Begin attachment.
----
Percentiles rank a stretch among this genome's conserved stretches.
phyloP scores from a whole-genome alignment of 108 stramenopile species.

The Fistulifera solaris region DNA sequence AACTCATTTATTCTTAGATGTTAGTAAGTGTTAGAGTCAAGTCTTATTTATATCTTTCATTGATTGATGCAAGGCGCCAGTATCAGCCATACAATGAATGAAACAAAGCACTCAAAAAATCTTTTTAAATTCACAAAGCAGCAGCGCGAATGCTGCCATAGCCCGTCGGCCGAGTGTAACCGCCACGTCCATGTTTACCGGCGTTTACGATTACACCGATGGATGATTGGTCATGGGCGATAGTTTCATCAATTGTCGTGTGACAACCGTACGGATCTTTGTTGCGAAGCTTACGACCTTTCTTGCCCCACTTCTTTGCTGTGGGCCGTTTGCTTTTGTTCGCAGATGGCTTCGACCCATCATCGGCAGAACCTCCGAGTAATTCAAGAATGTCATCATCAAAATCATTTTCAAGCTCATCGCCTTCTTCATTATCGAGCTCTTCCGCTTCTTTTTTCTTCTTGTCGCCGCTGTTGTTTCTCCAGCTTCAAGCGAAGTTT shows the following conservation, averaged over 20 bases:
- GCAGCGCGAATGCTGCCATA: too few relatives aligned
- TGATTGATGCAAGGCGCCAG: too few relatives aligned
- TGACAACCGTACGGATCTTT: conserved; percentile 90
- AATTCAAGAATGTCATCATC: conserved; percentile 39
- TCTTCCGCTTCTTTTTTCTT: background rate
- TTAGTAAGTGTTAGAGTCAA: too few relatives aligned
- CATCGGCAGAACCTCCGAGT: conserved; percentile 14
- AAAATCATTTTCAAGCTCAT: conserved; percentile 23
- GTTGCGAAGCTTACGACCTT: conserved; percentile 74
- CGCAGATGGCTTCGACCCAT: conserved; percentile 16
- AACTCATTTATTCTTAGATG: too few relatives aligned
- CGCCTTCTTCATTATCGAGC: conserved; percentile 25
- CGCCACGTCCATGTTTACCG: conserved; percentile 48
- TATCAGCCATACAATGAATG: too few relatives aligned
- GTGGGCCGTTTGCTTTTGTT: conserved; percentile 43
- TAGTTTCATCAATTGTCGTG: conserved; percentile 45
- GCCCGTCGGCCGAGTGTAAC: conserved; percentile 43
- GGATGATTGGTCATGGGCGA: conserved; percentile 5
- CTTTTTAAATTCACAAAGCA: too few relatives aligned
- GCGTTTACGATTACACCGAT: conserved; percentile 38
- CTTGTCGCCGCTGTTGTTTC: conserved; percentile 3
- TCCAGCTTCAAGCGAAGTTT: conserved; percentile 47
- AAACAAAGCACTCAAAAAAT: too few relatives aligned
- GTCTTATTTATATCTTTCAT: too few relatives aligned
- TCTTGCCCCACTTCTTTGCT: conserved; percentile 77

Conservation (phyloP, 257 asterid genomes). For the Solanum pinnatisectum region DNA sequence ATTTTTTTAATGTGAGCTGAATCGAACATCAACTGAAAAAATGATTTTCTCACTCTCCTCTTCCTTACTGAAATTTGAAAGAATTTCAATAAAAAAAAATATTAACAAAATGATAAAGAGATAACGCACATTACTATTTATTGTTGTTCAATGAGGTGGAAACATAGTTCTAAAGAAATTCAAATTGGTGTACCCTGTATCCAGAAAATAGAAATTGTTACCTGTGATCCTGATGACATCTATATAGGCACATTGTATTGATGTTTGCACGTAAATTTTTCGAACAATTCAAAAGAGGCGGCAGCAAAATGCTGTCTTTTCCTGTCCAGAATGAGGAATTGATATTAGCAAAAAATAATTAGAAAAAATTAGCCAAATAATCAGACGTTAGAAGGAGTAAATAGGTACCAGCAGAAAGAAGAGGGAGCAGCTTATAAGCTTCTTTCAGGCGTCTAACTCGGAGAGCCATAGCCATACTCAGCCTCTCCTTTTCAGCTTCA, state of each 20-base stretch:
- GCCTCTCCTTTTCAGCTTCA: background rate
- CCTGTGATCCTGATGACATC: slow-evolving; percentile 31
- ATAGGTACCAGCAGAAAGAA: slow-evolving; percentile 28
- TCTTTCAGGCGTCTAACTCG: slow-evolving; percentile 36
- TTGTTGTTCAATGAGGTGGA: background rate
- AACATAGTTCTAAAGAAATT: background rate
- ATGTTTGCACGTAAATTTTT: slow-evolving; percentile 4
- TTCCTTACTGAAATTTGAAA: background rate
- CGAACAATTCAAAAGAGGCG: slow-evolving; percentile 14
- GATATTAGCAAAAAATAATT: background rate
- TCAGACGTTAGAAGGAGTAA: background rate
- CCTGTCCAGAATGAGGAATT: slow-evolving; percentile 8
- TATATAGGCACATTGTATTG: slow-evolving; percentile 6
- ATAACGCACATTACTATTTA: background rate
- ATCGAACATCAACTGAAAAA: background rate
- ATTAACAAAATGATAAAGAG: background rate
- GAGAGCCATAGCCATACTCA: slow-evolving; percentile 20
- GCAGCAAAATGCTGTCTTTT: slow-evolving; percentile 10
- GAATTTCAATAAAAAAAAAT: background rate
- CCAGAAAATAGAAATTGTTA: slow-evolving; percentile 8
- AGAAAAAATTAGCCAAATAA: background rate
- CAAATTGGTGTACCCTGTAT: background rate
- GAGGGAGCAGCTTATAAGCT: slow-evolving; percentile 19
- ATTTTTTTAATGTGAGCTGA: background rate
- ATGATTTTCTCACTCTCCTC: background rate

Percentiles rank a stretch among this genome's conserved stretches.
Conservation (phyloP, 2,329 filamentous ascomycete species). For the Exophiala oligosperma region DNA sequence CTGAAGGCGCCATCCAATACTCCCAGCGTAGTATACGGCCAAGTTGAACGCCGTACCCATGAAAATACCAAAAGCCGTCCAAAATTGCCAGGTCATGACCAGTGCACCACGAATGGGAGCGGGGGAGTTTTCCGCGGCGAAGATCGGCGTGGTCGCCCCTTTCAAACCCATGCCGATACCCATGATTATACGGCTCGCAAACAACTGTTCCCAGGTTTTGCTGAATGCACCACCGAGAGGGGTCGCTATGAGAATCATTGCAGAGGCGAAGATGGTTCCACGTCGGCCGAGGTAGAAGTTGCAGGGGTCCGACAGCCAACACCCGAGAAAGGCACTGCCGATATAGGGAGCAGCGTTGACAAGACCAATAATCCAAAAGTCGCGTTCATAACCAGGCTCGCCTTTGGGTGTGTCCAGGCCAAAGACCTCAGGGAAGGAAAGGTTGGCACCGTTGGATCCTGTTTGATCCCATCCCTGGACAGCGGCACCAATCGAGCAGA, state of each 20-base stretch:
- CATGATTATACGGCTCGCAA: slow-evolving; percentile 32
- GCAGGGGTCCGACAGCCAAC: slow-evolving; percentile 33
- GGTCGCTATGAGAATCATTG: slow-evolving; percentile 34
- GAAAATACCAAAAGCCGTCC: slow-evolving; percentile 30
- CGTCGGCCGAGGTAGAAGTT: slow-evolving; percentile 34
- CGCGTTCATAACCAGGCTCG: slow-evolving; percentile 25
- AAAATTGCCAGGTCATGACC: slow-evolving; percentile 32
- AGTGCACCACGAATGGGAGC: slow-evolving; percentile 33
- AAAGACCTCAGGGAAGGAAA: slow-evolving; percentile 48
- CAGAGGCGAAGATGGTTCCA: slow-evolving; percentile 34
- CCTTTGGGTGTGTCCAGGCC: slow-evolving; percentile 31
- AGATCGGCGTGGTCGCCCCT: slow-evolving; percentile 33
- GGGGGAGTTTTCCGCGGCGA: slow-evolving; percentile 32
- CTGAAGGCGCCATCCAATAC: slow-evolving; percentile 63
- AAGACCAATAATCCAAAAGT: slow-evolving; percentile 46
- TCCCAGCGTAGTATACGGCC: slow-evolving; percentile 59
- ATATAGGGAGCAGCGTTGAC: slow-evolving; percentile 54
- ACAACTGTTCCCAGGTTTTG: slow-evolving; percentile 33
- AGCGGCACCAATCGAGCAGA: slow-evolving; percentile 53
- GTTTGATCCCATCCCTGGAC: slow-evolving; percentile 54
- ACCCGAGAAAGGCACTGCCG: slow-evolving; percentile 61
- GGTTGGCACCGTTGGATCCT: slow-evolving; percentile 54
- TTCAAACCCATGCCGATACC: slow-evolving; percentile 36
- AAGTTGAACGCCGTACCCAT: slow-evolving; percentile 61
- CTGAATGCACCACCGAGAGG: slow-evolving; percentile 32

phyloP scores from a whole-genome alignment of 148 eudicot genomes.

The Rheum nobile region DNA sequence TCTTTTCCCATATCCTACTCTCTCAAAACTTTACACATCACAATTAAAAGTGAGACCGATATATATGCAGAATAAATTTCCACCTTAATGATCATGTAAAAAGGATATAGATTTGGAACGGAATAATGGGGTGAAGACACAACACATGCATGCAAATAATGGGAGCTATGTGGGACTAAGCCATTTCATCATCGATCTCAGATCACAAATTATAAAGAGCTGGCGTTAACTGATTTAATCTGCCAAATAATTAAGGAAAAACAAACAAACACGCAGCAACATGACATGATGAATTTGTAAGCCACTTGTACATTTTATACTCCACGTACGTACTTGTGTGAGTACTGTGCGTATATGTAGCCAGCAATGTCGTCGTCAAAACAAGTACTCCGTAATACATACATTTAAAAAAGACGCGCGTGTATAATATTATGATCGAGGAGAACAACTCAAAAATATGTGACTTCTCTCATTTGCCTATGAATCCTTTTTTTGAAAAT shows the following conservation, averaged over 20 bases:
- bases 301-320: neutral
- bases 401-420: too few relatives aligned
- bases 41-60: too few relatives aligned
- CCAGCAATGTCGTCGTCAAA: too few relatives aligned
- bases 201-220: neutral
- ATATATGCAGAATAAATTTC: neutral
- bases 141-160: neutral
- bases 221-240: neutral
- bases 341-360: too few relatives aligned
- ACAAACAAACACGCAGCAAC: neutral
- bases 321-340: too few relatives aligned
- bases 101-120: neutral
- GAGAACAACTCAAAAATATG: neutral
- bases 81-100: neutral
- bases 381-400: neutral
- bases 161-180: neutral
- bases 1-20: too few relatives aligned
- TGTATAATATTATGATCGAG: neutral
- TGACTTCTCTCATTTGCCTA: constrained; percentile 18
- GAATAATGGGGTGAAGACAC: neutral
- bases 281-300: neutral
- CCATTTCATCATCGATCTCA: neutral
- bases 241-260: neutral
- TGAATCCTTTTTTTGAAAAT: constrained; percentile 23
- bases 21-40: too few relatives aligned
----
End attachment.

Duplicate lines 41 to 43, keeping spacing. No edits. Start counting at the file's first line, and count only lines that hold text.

- CCTGTCCAGAATGAGGAATT: slow-evolving; percentile 8
- TATATAGGCACATTGTATTG: slow-evolving; percentile 6
- ATAACGCACATTACTATTTA: background rate